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Hurricane Ivan
Cameras on the International Space Station see Hurricane Ivan as the orbiting complex flies over the powerful storm. (3min 05sec file)
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Friday's Genesis update
On Friday, Sept. 10, officials hold a news conference from Utah to update reporters on the recovery operations to salvage the Genesis sample return mission. (44min 47sec file)
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Genesis recovered
Workers recover the Genesis solar wind samples from the impact crater and take the equipment into a facility for examination. (2min 08sec file)
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Tour of KSC hurricane damage
Martin Wilson, manager of the Thermal Protection System Facility, gives a tour of the highly damaged building at Kennedy Space Center in the wake of Hurricane Frances. (2min 31sec file)
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Inside the VAB
Go inside Kennedy Space Center's hurricane-battered Vehicle Assembly Building and also see the damage to the 52-story tall facility's roof. (2min 51sec file)
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Post-impact news briefing
Officials hold a post-landing news conference in Utah a couple hours after Genesis returned to Earth on Sept. 8. (40min 52sec file)
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Capsule first spotted
Powerful tracking cameras spot the Genesis capsule for the first time a couple hundred thousand feet above Earth, prompting applause in the control centers. But just moments later, that joy turned to heartbreak. (1min 02sec file)
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Genesis crash lands
The Genesis sample return capsule tumbles through the sky and impacts the desert floor in Utah after its speed-slowing chute and parafoil failed to deploy for a mid-air recovery by a helicopter. (2min 29sec file)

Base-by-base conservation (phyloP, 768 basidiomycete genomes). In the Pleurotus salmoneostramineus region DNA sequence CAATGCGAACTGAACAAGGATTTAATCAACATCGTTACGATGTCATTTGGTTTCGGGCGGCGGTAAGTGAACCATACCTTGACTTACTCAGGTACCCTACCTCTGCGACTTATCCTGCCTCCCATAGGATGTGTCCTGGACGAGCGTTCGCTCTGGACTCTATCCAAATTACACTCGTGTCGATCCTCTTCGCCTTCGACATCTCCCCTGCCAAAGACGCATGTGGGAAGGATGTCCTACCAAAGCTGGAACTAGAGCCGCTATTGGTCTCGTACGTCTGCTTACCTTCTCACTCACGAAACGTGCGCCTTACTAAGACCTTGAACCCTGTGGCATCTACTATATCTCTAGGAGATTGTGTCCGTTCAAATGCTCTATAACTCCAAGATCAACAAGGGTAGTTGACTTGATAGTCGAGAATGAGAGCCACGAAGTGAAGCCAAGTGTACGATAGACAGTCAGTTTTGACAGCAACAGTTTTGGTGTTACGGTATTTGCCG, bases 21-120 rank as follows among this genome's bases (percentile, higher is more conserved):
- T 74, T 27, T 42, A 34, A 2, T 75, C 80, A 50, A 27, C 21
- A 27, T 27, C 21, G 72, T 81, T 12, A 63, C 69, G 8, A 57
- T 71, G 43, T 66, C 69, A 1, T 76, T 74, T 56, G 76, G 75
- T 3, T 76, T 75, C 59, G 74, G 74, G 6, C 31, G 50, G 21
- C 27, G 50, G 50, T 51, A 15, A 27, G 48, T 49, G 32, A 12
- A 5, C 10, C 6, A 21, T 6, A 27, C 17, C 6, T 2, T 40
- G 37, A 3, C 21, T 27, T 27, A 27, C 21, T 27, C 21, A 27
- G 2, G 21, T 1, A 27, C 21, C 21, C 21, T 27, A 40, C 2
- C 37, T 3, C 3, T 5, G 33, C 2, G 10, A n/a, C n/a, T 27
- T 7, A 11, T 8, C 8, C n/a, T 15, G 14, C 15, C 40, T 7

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Slow-motion
This slow-motion video shows the Genesis capsule slamming into the ground. (1min 06sec file)
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Aerial views of crater
Aerial views show the Genesis capsule half buried in the Utah desert floor after its landing system suffered a failure. (1min 53sec file)
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Recovery helicopters
The primary and backup recovery helicopters take off with escort from a Blackhawk in preparation for the mid-air retrieval of Genesis. (1min 01sec file)
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The original plan
Animation shows how the Genesis spacecraft was supposed to return. Expert narration provided by JPL entry, descent and landing expert Rob Manning. (5min 29sec file)
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Tuesday's hurricane news briefing
The Kennedy Space Center director and 45th Space Wing commander from Cape Canaveral Air Force Station hold a news conference Tuesday to describe damage from Hurricane Frances. (46min 15sec file)
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Footage of KSC damage
This movie takes you on a tour of hurricane damage to Kennedy Space Center's Vehicle Assembly Building, shuttle tile manufacturing facility and press site. (3min 11sec file)
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Arnold testing concludes on NASA's X-37 demonstrator
ARNOLD AIR FORCE BASE NEWS RELEASE
Posted: September 15, 2004

The current phase of testing at the U.S. Air Force's Arnold Engineering Development Center (AEDC) has concluded on the X-37 NASA demonstrator spacecraft for future flights in Earth's orbit and for reentry from space missions.


A six-percent scale model of NASA's X-37 underwent testing in three high speed wind tunnels at the Arnold Engineering Development Center to establish how redesigns to the demonstrator spacecraft's control jets and body flap affected its aerodynamics during re-entry into and through the Earth's atmosphere. Credit: AEDC
 
The scale model of the X-37 has made the rounds in the center's von Karman gas dynamics facility's three wind tunnels during May and June with testing concluding July 1, according to John Hopf, an AEDC project engineer.